22nd October 2010
At 6am we are driven in an open Landrover into the national park. AH remarks that open vehicles were considered too dangerous in Kenya.
I can see his point. After all, those elephants over there, which we are currently trying to stir, may not be particularly big, but are tall enough to wack us with their trunks. It's little consolation that many are tuskless.
We learn later that all the big elephants have been killed years ago and that the elephants in the park still hold a grudge against people and remember what happened to the previous generation, which makes the wisdom of provoking them even more questionable...
We learn that there are different types of zebras and giraffes.
I must confess that the only thing I remember about zebras are the bachelor herds, which are like „a Roman Catholic order among the animals.“
The national park was first set up to protect one particular type of giraffe. Giraffes are apparently great in pruning trees.
We learn that elephants were seen as „free for all“ as they are seen as destructive feeders. However, our guide Philemon points out that this is our limited human point of view. Yes, elephants may lay waste to acres of trees and the area afterwards looks like a disaster zone, but their actions benefit many other animals. It's only our human intervention that creates long-term imbalance.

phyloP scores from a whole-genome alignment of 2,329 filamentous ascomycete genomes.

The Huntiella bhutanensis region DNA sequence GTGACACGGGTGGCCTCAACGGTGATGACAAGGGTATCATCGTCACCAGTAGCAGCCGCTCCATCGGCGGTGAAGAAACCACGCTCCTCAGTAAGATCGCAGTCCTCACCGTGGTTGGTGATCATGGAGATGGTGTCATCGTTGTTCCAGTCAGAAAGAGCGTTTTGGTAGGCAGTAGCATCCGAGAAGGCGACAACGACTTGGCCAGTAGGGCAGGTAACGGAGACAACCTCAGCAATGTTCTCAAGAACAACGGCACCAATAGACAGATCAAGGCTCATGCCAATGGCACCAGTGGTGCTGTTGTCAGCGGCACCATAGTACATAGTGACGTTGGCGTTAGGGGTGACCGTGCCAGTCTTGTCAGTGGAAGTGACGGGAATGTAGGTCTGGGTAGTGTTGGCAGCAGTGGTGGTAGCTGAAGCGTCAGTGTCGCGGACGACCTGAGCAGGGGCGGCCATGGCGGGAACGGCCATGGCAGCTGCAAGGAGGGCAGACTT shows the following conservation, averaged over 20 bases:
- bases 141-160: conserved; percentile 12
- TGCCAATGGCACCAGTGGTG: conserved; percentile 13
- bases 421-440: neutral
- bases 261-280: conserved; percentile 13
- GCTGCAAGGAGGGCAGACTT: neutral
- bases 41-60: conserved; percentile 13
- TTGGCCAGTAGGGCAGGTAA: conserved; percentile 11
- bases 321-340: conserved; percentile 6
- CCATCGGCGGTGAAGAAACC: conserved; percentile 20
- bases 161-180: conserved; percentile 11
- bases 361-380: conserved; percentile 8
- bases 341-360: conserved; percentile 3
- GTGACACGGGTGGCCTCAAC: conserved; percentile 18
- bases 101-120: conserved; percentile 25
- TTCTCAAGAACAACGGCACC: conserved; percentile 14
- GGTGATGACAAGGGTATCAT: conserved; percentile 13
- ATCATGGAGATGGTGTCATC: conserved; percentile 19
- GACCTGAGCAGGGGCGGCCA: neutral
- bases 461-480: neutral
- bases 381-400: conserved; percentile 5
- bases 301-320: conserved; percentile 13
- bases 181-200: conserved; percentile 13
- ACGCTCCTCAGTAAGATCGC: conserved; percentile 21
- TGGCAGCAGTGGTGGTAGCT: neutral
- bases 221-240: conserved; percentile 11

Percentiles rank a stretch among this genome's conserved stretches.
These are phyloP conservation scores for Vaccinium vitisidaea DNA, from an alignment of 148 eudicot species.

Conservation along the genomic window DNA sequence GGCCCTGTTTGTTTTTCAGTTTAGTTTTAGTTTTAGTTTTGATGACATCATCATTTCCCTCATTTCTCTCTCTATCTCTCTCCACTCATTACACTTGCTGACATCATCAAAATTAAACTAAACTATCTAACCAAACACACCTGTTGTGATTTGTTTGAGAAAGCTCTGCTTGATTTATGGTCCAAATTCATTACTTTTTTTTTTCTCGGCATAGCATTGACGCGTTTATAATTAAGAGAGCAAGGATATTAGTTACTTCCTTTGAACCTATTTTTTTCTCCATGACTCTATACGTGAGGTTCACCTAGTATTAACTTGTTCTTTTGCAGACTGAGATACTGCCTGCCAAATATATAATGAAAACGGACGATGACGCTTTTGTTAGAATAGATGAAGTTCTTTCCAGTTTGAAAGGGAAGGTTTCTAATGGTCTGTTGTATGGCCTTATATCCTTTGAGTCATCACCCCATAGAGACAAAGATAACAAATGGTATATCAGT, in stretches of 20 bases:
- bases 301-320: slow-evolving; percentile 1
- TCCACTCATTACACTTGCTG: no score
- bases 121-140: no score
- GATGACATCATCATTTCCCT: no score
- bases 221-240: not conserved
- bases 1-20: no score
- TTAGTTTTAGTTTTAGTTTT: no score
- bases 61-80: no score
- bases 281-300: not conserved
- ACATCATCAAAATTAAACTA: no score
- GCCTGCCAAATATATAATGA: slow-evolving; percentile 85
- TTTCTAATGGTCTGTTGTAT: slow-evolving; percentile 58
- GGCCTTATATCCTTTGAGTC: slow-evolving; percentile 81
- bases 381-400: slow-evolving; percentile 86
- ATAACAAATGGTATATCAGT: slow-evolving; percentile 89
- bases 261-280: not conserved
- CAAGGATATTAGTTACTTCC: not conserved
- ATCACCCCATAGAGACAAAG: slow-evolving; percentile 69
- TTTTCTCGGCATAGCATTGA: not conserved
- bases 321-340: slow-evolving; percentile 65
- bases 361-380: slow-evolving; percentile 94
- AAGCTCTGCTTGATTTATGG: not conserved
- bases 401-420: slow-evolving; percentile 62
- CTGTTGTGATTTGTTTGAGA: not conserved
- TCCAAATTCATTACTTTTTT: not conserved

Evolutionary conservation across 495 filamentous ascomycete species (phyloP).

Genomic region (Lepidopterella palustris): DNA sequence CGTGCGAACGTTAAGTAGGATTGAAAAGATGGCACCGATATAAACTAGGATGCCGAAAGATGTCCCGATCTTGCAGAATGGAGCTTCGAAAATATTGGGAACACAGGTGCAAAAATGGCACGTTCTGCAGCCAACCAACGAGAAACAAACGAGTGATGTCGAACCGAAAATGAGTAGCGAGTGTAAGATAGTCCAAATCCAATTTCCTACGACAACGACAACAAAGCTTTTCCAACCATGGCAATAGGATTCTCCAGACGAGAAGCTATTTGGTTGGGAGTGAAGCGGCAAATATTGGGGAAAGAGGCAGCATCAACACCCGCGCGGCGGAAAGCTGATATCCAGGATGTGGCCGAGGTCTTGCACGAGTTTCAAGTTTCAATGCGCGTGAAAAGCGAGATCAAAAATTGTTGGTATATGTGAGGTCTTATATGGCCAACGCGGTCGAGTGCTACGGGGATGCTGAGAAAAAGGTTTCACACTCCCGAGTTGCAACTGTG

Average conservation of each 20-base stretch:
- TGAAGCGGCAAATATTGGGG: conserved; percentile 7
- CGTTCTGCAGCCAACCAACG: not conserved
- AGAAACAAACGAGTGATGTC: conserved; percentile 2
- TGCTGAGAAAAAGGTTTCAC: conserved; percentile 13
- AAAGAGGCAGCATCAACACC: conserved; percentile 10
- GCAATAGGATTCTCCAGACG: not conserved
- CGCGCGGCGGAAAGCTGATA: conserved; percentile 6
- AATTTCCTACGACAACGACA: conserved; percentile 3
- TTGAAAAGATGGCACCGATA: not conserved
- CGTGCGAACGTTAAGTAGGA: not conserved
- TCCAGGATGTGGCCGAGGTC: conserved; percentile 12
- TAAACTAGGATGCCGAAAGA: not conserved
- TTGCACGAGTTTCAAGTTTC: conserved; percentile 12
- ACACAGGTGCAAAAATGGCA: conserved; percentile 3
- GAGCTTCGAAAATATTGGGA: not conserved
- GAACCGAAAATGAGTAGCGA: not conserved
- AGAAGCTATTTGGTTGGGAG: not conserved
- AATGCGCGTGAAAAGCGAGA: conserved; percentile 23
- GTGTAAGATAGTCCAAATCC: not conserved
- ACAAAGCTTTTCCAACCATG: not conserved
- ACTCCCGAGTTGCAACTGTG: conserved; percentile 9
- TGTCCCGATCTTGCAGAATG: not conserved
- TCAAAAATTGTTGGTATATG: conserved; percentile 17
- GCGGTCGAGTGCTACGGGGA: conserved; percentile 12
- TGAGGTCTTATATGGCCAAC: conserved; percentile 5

We learn about species-specific communication calls (I guess this would include „dating and mating“) and territorial calls, in contrast to the alarm calls that are universal. The homeguard of the bush seem to be the monkeys, especially baboons. So Disney painted quite an accurate picture of animal cooperation.
We learn about the flexibility of the impala which can live anywhere because it is a dual feeder (grass and leaves). By contrast, bukus are only found near water, as they only feed on grass.
The only key animal we don't see are lions, although our guide claims to have spotted them in the distance.
My favourite animal is the zebra. It looks so arty, and yet is perfectly camouflaged. My favourite trees are the baobab trees that look like giant aliens and the sausage trees whose „sausages“ range from a Bavarian white sausage to a salami.
I later learn that the vegetation is still unusually green because of late rains and that the clouds that have accompanied our journey through Zambia are signs of the coming rainy season. (There is also a winter season in Zambia when the temperature can drop to 12 C).